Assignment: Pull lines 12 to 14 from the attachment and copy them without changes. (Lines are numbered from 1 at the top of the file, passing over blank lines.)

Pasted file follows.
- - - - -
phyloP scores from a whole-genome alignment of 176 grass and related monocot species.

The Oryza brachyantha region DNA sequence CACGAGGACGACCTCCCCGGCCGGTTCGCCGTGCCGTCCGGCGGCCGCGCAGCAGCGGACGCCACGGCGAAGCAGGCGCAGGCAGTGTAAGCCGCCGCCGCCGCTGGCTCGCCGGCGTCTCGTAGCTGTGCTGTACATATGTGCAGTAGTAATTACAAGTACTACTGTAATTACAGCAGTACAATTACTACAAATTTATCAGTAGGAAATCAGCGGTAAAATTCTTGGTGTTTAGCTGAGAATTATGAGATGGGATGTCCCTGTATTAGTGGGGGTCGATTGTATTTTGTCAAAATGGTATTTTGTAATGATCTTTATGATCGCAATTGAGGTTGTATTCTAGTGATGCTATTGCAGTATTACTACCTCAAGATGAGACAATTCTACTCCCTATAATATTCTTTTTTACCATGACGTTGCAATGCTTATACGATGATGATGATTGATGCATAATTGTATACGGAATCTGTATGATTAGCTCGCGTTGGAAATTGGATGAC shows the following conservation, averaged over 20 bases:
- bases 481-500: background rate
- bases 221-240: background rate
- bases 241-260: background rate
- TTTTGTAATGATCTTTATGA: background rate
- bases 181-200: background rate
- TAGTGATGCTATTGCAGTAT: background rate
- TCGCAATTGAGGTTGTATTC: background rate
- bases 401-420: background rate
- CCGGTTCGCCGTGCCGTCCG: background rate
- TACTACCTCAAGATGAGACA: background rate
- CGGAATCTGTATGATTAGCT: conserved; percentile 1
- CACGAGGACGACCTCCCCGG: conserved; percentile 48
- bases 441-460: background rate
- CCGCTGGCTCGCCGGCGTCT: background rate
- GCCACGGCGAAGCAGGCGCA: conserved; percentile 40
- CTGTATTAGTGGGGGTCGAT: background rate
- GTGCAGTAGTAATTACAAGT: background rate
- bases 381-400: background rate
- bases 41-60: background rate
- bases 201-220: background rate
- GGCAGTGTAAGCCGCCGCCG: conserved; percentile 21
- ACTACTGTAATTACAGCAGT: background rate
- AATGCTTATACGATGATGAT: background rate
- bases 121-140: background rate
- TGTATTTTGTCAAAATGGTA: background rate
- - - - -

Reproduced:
- TACTACCTCAAGATGAGACA: background rate
- CGGAATCTGTATGATTAGCT: conserved; percentile 1
- CACGAGGACGACCTCCCCGG: conserved; percentile 48